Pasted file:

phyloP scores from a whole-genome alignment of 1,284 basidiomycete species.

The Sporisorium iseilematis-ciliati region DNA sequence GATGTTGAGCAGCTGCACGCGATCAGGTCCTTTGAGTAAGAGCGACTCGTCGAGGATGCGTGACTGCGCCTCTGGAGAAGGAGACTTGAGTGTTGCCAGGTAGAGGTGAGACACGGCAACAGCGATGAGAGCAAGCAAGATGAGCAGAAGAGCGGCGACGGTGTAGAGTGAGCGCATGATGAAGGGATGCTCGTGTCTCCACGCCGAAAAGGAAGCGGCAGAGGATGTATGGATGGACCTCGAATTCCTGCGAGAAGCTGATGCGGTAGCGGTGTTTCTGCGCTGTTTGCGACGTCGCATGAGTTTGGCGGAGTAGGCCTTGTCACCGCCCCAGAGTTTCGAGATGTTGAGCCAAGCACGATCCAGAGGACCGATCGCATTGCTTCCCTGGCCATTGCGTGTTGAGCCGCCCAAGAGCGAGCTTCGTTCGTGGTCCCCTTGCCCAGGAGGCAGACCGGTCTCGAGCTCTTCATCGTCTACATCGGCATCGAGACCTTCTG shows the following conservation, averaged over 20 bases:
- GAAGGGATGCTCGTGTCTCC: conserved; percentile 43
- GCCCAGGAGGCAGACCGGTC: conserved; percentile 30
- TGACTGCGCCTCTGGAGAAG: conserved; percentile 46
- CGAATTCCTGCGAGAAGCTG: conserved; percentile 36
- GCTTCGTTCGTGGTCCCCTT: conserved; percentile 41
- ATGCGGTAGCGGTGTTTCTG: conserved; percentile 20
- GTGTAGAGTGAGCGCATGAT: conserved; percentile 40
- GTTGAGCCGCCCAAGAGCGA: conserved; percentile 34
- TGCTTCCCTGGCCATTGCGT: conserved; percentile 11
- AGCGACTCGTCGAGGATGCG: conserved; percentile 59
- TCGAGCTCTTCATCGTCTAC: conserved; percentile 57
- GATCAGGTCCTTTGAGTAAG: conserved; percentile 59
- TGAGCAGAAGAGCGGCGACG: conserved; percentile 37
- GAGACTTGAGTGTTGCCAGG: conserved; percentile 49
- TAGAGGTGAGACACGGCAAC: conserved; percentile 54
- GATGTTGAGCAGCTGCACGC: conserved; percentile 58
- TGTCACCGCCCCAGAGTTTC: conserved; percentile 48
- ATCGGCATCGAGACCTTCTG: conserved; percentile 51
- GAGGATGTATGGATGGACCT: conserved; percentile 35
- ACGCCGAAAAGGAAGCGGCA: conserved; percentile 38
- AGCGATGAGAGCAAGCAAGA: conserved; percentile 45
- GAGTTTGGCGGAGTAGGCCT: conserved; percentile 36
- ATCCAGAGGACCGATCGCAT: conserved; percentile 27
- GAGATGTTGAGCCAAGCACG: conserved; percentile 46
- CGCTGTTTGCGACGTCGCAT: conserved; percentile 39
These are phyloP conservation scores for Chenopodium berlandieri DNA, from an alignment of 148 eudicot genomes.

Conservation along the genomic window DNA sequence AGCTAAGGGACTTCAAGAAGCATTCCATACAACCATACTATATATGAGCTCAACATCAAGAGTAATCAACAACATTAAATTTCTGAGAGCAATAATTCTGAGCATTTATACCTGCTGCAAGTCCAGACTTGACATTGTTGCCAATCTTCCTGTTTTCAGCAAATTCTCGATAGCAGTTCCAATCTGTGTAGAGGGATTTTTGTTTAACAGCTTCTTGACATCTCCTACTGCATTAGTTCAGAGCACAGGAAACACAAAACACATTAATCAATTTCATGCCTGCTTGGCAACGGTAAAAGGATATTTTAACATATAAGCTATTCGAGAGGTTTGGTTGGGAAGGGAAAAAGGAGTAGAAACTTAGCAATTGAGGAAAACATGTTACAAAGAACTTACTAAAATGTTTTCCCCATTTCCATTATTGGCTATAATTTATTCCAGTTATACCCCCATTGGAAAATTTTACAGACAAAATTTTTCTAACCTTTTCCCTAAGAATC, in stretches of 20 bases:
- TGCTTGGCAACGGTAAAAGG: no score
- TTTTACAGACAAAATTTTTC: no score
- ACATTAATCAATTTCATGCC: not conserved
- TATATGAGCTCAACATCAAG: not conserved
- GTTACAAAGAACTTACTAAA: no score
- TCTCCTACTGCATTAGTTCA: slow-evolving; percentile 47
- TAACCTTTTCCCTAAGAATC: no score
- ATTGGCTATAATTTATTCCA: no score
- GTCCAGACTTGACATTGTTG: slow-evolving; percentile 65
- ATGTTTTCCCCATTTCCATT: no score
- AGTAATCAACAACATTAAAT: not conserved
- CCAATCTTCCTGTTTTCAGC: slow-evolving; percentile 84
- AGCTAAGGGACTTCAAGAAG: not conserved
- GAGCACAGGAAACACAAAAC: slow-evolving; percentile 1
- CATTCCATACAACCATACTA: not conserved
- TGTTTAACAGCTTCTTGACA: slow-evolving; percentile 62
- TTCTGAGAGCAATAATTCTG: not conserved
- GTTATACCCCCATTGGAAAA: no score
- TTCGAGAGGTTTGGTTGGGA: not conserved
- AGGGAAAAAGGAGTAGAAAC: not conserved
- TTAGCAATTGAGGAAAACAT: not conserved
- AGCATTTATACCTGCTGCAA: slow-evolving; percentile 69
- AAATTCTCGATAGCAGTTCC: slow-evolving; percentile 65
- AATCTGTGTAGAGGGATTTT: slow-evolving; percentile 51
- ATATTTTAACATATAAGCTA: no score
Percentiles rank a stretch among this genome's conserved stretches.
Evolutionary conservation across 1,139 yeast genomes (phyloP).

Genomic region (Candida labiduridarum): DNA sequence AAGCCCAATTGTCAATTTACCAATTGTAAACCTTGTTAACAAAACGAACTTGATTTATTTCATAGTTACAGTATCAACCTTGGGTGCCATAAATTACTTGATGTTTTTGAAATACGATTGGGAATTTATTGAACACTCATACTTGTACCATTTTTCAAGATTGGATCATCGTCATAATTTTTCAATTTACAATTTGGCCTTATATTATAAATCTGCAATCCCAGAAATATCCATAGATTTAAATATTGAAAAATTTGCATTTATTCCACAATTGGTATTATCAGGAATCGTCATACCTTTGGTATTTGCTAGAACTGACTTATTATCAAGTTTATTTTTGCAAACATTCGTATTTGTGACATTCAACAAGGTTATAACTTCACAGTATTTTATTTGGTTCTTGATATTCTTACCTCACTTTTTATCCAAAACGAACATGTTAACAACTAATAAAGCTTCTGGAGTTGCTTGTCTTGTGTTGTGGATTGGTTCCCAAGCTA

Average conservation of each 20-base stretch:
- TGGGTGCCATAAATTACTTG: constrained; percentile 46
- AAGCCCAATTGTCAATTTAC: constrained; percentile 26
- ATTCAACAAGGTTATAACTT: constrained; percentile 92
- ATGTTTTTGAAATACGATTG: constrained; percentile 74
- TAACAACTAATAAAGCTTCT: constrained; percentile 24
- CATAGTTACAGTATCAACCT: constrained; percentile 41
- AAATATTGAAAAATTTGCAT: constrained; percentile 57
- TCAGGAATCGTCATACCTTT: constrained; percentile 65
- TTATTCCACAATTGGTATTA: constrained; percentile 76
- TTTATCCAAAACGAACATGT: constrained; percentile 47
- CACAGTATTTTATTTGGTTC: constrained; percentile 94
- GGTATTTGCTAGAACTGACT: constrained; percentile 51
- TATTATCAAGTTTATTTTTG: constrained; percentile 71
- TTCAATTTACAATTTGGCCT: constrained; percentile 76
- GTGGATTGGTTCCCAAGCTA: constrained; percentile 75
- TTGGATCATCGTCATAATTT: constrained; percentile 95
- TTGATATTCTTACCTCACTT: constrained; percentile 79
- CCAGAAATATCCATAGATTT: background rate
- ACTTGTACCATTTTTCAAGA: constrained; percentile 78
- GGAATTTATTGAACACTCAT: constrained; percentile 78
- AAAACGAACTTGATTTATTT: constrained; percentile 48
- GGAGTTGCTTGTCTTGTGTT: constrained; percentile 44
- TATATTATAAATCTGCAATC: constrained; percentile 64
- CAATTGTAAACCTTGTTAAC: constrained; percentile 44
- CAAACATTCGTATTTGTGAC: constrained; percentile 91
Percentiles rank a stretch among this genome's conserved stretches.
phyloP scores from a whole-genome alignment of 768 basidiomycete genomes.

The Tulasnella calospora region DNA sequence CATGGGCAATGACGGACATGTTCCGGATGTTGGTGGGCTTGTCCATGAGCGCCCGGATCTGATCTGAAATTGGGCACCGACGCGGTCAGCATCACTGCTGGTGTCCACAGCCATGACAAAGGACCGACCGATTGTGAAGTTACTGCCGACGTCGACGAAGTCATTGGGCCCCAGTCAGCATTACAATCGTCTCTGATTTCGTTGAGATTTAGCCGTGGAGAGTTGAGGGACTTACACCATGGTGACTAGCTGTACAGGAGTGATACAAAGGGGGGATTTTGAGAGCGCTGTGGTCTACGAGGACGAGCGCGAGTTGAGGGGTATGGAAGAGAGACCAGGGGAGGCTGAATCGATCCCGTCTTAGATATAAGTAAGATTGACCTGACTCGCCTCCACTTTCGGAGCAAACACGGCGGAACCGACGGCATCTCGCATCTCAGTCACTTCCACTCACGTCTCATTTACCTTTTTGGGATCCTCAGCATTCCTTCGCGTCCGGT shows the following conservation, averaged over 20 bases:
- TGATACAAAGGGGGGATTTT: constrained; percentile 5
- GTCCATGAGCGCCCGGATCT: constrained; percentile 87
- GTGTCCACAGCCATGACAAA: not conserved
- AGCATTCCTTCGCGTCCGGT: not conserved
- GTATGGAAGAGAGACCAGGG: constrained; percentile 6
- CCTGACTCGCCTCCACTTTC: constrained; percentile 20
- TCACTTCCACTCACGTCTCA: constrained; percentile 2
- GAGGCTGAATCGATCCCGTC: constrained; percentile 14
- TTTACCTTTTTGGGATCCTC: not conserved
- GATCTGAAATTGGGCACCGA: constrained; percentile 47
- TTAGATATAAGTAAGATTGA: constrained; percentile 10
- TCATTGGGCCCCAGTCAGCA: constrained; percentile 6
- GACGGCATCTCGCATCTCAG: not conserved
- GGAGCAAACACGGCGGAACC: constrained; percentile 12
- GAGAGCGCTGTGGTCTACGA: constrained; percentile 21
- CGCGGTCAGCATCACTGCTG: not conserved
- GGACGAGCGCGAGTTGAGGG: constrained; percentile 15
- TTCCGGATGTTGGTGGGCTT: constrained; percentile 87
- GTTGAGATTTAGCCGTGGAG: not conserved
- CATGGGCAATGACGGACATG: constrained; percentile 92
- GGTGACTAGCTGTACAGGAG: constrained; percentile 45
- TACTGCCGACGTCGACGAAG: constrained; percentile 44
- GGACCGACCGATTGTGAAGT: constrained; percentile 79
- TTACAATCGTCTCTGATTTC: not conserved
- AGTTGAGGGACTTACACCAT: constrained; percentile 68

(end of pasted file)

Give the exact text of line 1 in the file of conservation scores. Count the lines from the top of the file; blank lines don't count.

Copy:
phyloP scores from a whole-genome alignment of 1,284 basidiomycete species.